The best tailgate at Hard Rock Stadium this week will be thrown by the dad and namesake of either the best or second-best cornerback in all of football.
Lot 9, near the RVs. There will be burgers and beers, ribs and sausage. Anywhere between 50 and 150 friends and family will attend.
It’s a party Patrick Peterson Sr. has been planning — if not expecting — to host since his now-grown kid was 6 years old.
Yes, Patrick Peterson Jr. is coming home. The Arizona Cardinals’ star defensive back will, play at the stadium now known as Hard Rock for the first time ever.
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And his father can’t wait.
“It’s going to be fun,” the Peterson patriarch said. “A couple of family will be in from out of town. A lot of people don’t take that long flight to Arizona. Five hours in the sky.”
On Sunday, it’ll be a half-hour by land.
Peterson Jr. grew up in Pompano Beach. He starred at Blanche Ely. He grew up a Dolphins fan (Peterson’s recollection of Dolphins games from a decade ago is remarkable). And he played three years at Louisiana State and six more with the Cardinals.
But somehow he has never had the chance to take the field in his “home” stadium. That changes Sunday.
“Having the opportunity to play 20, 30 minutes away from where you grew up from is definitely an honor and I can’t wait to get back home and hopefully make some plays in front of my family,” he said.
He should. Peterson always does — ever since he was 6, when he told his father, who’s also his trainer and another ex-Ely legend, he wanted to be the best.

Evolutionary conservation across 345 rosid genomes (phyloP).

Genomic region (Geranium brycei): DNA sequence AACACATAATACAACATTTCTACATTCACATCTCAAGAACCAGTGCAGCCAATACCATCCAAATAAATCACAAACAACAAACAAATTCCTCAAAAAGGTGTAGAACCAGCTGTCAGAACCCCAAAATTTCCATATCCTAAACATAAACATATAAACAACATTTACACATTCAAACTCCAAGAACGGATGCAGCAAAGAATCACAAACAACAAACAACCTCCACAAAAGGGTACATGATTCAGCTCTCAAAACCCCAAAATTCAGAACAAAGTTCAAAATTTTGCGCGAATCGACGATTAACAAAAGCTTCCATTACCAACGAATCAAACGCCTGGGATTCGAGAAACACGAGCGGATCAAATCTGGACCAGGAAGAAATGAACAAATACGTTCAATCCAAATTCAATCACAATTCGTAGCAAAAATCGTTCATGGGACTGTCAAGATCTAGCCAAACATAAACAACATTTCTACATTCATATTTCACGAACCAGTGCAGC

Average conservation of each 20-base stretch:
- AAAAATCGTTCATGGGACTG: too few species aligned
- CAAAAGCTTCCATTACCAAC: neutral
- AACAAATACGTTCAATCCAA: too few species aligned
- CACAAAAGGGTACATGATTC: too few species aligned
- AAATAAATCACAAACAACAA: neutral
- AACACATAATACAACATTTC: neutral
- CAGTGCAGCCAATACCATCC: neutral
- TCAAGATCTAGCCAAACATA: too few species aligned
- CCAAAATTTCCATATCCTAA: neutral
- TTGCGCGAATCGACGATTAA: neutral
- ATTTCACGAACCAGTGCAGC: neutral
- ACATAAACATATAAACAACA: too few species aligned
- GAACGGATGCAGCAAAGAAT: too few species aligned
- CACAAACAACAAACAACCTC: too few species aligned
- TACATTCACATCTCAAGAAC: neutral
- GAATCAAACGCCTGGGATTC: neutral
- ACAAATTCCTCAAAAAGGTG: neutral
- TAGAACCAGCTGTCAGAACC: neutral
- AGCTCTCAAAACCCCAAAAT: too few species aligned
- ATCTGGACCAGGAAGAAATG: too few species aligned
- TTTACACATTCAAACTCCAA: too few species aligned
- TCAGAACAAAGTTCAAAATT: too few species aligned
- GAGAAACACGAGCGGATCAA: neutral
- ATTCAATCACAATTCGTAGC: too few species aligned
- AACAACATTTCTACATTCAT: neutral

Two decades later, and Peterson might be just that. Dolphins coach Adam Gase, who has had to game-plan for Peterson in each of the past two years, said Wednesday that either Peterson or Seattle’s Richard Sherman is the league’s top corner.
The younger Peterson appreciated the praise, but didn’t include the caveat.
“I’ll never sell myself short,” he said. “I believe it’s well documented that I feel that I am the best in the league.”
Why is that?
“I believe I do different things than any corner in the league,” Peterson continued. “Darrelle Revis used to do it, but he kind of don’t do it anymore. You have some guys that travel with No. 1 receivers here or there. That’s my job. It’s a 24-hour job for me.”
Much of what Peterson has become — both as a player and a man — can be traced to his father.
Patrick Peterson Sr. might have been an NFL star in his own right, but a heart murmur snuffed out his career before it could even begin.
So instead, he channeled his energies and wisdom into his son. And he delivered some tough love when needed.
Peterson Jr. was a sophomore at Ely and already one of the Tigers’ best players.
But there was a family rule: If you don’t have a 2.5 grade-point average, you’re not playing. Peterson only managed a 2.3.
So the father made his son sit out his entire sophomore season.
What’s more, he had the younger Peterson go into the stands at home games and apologize to Ely fans. The teen blamed himself, and insisted it would never happen again.
“It really hurt him,” the elder Peterson said. “He cried for almost a month.”
He added: “We all make mistakes, but you face the consequences. … It made him understand even more about life. There’s a price you have to pay.”
When the emotions cooled, Peterson Jr. told his father he understood why he had to sit. He has never looked back; in 2007, Peterson’s senior season, USA Today named him its defensive player of the year.
A decade later, he’s a massive star, one perhaps even bigger than at least some of the Dolphins legends — Sam Madison, Patrick Surtain and Jason Taylor — he grew up idolizing.
“He’s a natural gift from God,” Peterson Sr. said.
His son would simply settle for being the best in the game.